The second president was born on the second floor of this 1681 saltbox house, in the room behind the window on the far right of this picture. The JA birthplace, along with with the neighboring JQA birthplace and the family homestead of Peacefield, is a component of the Adams National Historical Park. Though the area was part of Braintree when John Adams’s life began in 1735, this land was annexed by the newly-formed town of Quincy in 1792. Braintree still exists in a smaller form, and it is not uncommon for tourists who wish to see the historical park to mistakenly sojourn there instead of Quincy.
Deacon John expected his son to graduate from Harvard and then follow in his footsteps as a leader in the church. But when young John was at Harvard, he began to doubt that parish work was the right fit for him. A significant factor in his decision was the trial of Lemuel Bryant, minister of Braintree’s church. Bryant’s rhetoric contradicted the Calvinist doctrines and Puritan principles that were popular in New England during this Great Awakening period, such as predestination. This placed him in conflict with many church and town elders. John Adams was privy to the discussions that were held between his father and others in the back of their saltbox house at the Penn’s Hill farm. He read pamphlets and other writings on the matters at hand and was disenchanted by the “Spirit of Dogmatism and Bigotry in Clergy and Laity,” he reflected in 1804. He continued, “I perceived very clearly, as I thought, that the Study of Theology and the pursuit of it as a Profession would involve me in endless Altercations and make my Life miserable, without any prospect of doing any good to my fellow Men.” By the time he graduated from college in 1755, John Adams was still unsure what career he wanted to pursue, but was confident that his father would understand his decision to not enter the church.
Adams then pivoted toward a law career — not an unwise path for a skilled public speaker who was studious and argumentative. In August 1756, he entered a contract with attorney James Putnam of Worcester to study law under him for two years at a cost of $100. John worked as a schoolmaster in order to pay his mentor’s fee. When the contract expired in 1758, John returned home to Braintree and lived with his parents. After another year of studying independently, he was admitted to the bar in November 1759. Adams’s first case was Field v. Lambert, which centered on a man’s horses crushing his neighbor’s crops. Adams represented plaintiff Joseph Field, who was pursuing damages. The case was decided in favor of Lambert because Adams made a simple error in the writ he filed. Losing on a technical error enraged Field and embarrassed his twenty-four-year-old attorney.
One of Adams’s mentors, leading Boston attorney Jeremiah Gridley, advised his informal pupil in 1758 to not wed at a young age so that he might avoid debt and focus on becoming better at his profession. The young lawyer followed these instructions for six years, until, at age twenty-eight, he married nineteen-year-old Abigail Smith of Weymouth. Abigail’s maternal grandfather was Colonel John Quincy, a prominent Braintree resident. John was not impressed with Abigail when they first met in 1759. He wrote in his diary that she lacked “fondness [and] Tenderness.” As they spent more time together, however, John’s opinion drastically changed. He came to describe her as “Prudent, modest, delicate, soft, sensible, obliging, active.” Nine months after their October 1764 Wedding, Abigail gave birth to daughter Nabby. Almost precisely two years later, Abigail and John welcomed their firstborn son. The pair named him after Abigail’s grandfather, who died two days after the birth of his namesake.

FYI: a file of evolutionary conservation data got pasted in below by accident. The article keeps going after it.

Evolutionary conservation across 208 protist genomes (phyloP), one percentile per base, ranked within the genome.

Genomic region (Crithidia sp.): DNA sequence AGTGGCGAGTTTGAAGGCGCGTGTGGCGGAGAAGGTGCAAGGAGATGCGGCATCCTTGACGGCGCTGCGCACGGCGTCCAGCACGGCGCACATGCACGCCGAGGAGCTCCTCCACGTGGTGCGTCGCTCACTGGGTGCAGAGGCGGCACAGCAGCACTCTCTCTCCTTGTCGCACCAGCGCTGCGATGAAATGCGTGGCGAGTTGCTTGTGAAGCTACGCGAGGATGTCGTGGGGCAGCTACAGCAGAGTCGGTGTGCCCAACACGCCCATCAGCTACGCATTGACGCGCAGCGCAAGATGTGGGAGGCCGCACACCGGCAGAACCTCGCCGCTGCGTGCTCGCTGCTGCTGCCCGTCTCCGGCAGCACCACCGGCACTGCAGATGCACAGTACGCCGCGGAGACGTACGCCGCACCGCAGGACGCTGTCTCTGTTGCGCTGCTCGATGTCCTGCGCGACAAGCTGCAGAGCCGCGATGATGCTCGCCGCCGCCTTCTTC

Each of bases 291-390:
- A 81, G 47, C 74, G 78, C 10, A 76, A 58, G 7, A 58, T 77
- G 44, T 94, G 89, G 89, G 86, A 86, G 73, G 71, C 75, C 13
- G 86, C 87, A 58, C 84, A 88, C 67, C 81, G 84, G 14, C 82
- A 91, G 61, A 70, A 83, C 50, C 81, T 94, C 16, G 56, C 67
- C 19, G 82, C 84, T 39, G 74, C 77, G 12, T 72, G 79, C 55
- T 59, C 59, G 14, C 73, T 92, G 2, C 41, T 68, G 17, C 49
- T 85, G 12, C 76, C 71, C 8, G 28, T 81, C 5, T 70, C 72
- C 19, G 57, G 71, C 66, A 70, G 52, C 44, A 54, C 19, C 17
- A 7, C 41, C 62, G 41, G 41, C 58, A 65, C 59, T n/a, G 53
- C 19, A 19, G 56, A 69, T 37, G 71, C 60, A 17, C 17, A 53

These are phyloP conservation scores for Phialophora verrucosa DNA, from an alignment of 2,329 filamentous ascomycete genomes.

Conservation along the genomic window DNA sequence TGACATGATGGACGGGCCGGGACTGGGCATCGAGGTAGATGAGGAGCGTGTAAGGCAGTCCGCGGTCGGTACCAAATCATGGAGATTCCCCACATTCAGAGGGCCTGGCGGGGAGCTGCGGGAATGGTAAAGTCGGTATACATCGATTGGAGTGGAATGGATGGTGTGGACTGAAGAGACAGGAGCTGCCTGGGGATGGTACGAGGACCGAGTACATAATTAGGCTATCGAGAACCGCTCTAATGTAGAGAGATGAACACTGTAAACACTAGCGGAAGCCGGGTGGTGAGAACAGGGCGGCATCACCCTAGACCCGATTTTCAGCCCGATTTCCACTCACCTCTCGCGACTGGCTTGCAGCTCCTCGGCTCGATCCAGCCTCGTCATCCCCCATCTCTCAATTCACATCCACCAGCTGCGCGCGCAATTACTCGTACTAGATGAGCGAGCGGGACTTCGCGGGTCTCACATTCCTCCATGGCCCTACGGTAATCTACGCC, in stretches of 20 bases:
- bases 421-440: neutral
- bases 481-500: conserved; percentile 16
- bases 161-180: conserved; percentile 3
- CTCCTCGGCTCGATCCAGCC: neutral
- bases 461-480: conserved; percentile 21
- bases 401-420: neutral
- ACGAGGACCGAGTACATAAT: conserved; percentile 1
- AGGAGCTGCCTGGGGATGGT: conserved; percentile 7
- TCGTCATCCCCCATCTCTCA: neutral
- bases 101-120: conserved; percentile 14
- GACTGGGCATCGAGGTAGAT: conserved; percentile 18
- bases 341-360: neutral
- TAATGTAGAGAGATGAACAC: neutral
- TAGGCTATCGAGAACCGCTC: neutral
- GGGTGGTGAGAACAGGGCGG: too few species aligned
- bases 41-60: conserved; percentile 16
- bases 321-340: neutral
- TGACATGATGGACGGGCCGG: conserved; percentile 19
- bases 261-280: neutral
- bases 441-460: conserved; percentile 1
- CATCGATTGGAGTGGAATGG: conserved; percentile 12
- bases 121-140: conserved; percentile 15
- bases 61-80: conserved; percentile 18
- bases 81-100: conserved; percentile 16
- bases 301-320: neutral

As John Adams’s family grew, he continued to strive to “Spread an Opinion of myself as a Lawyer of distinguished Genius, Learning, and Virtue.” In the pre-Revolution era, John represented clients regardless of whether their allegiance lay with the Crown or the American colonies. In King v. Stewart, he represented a loyalist merchant whose home was broken into by upset neighbors. Richard King’s papers were burned and his family was intimidated, in part because of debts owed to him and suspicions that he was going to be appointed as a collector for the 1765 Stamp Act, which imposed an unpopular tax on the colonies. King pursued compensation, and his barn and a second house were burned in response. When the case went to court years later, his lawyer, John, wrote to Abigail, “These private Mobs, I do and will detest.”
John was involved in Sewall v. Hancock, and newspaper publication of his arguments and the case’s details contributed toward increasing public anger with British authority. In this dispute, ship owner John Hancock was sued by the advocate general for smuggling wine. Action was taken in Admiralty Court, which deprived Hancock of a trial by jury, something that would not have happened in Great Britain. In the draft of his argument on behalf of Hancock, John stated, “The Parliament in one Clause guarding the People of the Realm, and securing to them the Benefit of a Tryal by the Law of the Land, and by the next Clause, depriving all Americans of that Priviledge… Is he not degraded below the Rank of an Englishman?” John believed that all English subjects had the right to a fair trial, whether it be an American colonist like Hancock or soldiers from Britain itself.
Years after John Adams represented John Hancock in his case against Sewall, the two men signed the Declaration of Independence. Both are commemorated with statues that bookend the Hancock-Adams Common, which was dedicated in Quincy Center on September 8, 2018. The statues were created by Soviet Russian-born sculptor Sergey Eylanbekov, whom I met on November 19, 2019 inside Quincy City Hall. David McCullough, whose biography of Adams won a Pulitzer Prize, helped unveil the bronze Adams. The gold dome of the United First Parish Church is peaking out above the statesman’s shoulder in this image.